The Bureau of Economic Analysis and the Census Bureau reported that the U.S. trade balance in November widened to $47.8 billion from $43.3 billion in October. Americans imported $225.6 billion in goods and services for the month (up from $222.6 the previous month) and exported $177.8 billion (down from $179.4 billion).
A widening of the deficits for goods and petroleum led to this month’s larger overall deficit. Exports of industrial supplies and materials fell from $43.1 billion to $41.4 billion, with smaller declines observed in the export of food products, automobiles and capital goods. There was, however, a net gain in exports for consumer goods. The trade balance for petroleum, meanwhile, fell from $24.2 billion to $27.6 billion, largely on higher imports.
Looking geographically, exports to Europe have slowed somewhat, as you might expect given challenges in the Eurozone area. Exports of goods and services to Europe fell from $28.4 billion in October to $26.8 billion in November. Note that Europe accounts for over 20 percent of U.S. manufactured goods exports, so any stalling in the region for sales of our products can have an impact. Nonetheless, slower exports were not just a phenomenon of Europe, as few exports were also observed across-the-board in other regions, as well.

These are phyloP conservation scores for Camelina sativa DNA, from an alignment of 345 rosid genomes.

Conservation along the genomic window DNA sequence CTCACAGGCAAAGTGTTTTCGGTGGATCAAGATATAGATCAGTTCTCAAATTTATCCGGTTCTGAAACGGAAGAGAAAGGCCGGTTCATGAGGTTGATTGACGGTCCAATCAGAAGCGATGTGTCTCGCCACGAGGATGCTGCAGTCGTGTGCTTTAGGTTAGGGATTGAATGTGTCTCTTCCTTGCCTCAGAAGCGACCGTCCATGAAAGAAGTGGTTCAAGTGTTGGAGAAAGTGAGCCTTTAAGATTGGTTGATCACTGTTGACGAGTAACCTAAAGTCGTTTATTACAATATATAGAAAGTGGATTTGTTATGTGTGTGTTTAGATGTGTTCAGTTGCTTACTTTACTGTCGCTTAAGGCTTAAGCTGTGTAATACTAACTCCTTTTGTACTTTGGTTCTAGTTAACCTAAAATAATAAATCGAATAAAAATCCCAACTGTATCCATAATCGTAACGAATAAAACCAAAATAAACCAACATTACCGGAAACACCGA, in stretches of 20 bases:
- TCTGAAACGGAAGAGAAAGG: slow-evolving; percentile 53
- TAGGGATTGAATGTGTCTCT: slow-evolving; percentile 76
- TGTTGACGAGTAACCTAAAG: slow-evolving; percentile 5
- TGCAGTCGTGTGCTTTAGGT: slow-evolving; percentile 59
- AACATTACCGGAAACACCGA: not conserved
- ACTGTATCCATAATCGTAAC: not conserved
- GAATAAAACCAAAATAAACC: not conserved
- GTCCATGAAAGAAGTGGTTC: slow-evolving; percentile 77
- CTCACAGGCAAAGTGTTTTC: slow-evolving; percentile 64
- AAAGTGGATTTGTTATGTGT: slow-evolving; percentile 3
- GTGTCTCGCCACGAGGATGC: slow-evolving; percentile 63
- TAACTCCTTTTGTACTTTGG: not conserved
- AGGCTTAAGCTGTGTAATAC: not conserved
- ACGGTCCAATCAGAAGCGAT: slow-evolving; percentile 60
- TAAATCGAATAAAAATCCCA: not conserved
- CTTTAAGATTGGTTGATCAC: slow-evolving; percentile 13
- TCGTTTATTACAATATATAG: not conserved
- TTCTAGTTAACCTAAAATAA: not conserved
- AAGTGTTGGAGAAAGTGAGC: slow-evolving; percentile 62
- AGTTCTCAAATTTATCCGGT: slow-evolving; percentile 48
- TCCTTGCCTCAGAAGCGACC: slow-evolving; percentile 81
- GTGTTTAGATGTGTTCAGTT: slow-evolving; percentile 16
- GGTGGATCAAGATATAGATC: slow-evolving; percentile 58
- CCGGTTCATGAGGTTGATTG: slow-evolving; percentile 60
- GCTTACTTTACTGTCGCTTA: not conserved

The value of U.S. manufactured goods exported in November was $81.9 billion, down from $86.2 billion in October. Still, there have been $889.3 billion in manufactured goods exports year-to-date in 2011 (through November); that represents an 11.8 percent increase on the $795.4 billion at the same point in 2010. Note that these numbers are not seasonally adjusted.
Manufactured goods account for 60 percent of our total exports. With that in mind, we will depend heavily on the manufacturing sector if we are to make the President’s goal of doubling exports by 2015. Hopefully, global economic growth can pick up in the coming month, helping to provide a boost to our trade numbers. Economic weaknesses in Europe and elsewhere, though, could hinder this goal.
Chad Moutray is chief economist, National Association of Manufacturers.
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